Edwyn Collins is a renowned musician, producer and record label owner from Edinburgh, widely known for his 1994 song "A Girl Like You". He formed the musical group Nu-Sonics in 1976, which later became Orange Juice, and has pursued a solo career since 1985.
Generations of his family have lived in Helmsdale and Edwyn, with his wife and fellow blog-contributor Grace Maxwell, moved there in recent years. They have made Helmsdale their home and are currently building a new state of the art studio overlooking the straths of Edwyn's childhood adventures. Look out for new music, gigs, events, and AED releases at www.edwyncollins.com
My grandfather’s home village, and where I live now, is Helmsdale and just north of here is the Ord of Caithness. This important border between Sutherland and Caithness has featured heavily in my memories of my childhood walks with my family, especially with my grandpa and sister. As a boy, these were his hunting grounds and he would show us where he would roam with his gun, looking for a hare or occasionally a deer. His favourite burn for brown trout, Ousdale, is just over the Ord and on from there to Badbea, where he could tell us about distant family who were part of that wild and windy settlement on top of the cliffs. It was a relatively short lived settlement as succeeding generations found the life unendurably hard, especially in winter, and I can’t blame them. My grandpa’s preferred route was to walk the stony beach from Helmsdale and then climb up to a flat outgrowth, called the Green Table. On the far side we walked the beach again to a route up the cliffs called the Clet. I don’t even know if that’s how you spell it. I gave him a fright when I nearly fell off it’s steep sides when I disturbed a fulmar’s nest as I searched for a handhold. I was ten and was surprised to see him ashen-faced, very rare. He was a great daredevil and expected us to keep up, which my sister Petra and I learned to do, whilst my poor mum fretted until we came home safe and sound. And no moaning allowed on our epic treks!
Because my grandpa didn’t drive much, we cycled to our destinations and then began the walks. Or just walked. He would do an annual pilgrimage to Morven, the highest hill in Caithness, but start it by walking up the back of our house at Navidale and trek the peat bogs to get there more or less as the crow flies, about ten miles, I guess. The hill was easy compared to the strength sapping sphagnum moss trudged over to get there. I’ve only done that twice and a while back, but he did it last in his seventies. When my wife Grace was first introduced to Helmsdale in 1985, he was in his eighties and still left her standing.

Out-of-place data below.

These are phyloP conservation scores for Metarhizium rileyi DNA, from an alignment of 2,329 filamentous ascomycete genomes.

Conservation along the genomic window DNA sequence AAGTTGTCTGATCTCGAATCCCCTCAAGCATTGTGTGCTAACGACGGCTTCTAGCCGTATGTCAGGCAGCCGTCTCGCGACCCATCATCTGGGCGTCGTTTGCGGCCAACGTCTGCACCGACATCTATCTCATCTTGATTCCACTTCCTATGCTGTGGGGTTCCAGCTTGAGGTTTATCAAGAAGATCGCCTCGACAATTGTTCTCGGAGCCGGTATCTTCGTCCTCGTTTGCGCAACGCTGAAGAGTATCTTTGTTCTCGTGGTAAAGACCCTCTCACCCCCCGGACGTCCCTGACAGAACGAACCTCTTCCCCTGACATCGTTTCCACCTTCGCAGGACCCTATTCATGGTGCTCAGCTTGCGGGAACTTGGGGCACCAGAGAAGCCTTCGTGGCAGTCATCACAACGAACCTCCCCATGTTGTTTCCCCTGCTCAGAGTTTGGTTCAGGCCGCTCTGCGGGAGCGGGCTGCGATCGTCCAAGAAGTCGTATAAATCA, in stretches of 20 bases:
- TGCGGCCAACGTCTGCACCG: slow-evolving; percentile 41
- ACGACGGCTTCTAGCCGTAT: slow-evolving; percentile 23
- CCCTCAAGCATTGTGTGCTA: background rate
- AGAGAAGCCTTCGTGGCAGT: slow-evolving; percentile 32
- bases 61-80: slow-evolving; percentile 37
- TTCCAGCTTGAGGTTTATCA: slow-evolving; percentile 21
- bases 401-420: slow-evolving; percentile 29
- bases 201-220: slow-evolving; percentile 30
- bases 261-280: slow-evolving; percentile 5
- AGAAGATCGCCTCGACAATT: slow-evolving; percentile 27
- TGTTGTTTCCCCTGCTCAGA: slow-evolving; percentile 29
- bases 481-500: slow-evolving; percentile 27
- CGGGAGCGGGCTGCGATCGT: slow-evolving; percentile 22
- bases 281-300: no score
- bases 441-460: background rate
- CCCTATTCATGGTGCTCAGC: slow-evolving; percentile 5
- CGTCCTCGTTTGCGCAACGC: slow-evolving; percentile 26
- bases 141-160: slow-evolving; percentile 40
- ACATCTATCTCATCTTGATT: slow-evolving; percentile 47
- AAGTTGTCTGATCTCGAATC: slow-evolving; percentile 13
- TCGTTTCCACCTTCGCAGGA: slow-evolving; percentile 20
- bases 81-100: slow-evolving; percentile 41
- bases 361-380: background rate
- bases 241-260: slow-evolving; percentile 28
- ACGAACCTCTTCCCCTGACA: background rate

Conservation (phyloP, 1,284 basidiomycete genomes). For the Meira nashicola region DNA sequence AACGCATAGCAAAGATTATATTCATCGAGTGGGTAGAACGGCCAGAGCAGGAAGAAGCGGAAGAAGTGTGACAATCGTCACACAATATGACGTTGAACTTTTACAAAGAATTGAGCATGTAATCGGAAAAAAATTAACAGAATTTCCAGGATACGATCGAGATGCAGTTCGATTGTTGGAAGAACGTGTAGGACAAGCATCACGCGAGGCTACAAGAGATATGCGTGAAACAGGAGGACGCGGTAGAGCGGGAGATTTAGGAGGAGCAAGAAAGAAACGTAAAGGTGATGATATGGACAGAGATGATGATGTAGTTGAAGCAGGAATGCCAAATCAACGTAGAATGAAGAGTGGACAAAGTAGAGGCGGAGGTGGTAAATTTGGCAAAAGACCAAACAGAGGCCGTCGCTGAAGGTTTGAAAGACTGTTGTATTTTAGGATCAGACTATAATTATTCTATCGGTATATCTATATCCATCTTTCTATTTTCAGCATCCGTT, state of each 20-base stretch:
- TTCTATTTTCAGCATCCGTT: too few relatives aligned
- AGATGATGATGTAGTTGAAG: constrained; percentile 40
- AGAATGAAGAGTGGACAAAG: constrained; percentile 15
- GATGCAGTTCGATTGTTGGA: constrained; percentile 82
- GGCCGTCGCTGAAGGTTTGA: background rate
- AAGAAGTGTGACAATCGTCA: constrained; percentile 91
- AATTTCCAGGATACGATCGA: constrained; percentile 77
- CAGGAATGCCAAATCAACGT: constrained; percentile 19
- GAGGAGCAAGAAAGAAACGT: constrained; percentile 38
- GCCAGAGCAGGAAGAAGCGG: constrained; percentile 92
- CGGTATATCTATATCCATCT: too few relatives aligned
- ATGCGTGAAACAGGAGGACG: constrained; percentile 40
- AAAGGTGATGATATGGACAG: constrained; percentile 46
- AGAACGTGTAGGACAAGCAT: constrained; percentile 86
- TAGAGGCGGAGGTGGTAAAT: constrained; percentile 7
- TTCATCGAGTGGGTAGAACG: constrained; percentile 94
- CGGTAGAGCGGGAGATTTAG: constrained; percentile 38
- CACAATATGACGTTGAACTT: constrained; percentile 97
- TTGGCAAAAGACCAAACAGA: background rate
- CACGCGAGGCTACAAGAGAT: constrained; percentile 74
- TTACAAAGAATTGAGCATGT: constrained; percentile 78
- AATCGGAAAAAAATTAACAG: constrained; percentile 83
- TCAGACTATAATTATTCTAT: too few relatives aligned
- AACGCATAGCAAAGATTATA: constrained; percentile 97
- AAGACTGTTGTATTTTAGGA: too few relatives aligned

He was an amazing man who achieved many things in a long life - he was the Director of Education for Aberdeenshire and then Glasgow. He had a successful rugby career, capped sixteen times for Scotland and picked for the Barbarians. But it was Sutherland and Caithness that made him happiest. He was so proud of his village, of the people who lived here, of the education it gave him and of the history. But he was really at his happiest walking the hill or the shore, in conversation, or listening to my sister and I making up elaborate stories and nonsense to carry us on our way. He always lit a fire and made tea and had kindling stashed all over the place for the next visit. We liked to picnic by a broch if we were near one, for shelter and for the feeling of the ghosts of the Picts who used to live there. At a place called Alt na Tubhadair (I’ve had to look this up, I’ve got a funny pronunciation of it in my head) he had a the sole of an old shoe hidden under a stone. It had come loose on a walk when he was a young man and he’d placed it there. We called it Grandpa’s museum!
He was a fine historian and wrote many articles about Sutherland’s history. He knew every corner of the far north, there was no hill he hadn’t climbed or harbour he hadn’t investigated and he was haunted by the stories of the lives of the people who once lived here in much greater numbers until they were forced to seek new lives overseas. He really felt keenly how their hearts must have been broken with thoughts of home. There was nowhere on earth could beat the far north.
I agree with him. He gave me Helmsdale, which satisfied my boyhood passions for birds, animals, rock pools and even geology, in a modest way. I could never have imagined I’d end up as the custodian of the old house and be able to bring my work here. I’ve built a recording studio and will live in Helmsdale for good. Since I had a stroke in 2005 I’ve surprised myself at the places I’ve been able to get access to and the drive to see familiar things in nature has helped me tap into the old daredevil in me.
Although the vast solitude of the far north is wonderful, I always want to share it, to show it off, to see the reactions on the faces of friends who experience it for the first time. My grandfather was the soul of Highland hospitality and this wonderful place has the capacity to welcome one and all.
Edwyn Collins, April 2016.
This blog has been published as part of the Venture North Discovery series.
Discover more reasons to Venture North at www.venture-north.co.uk/discovery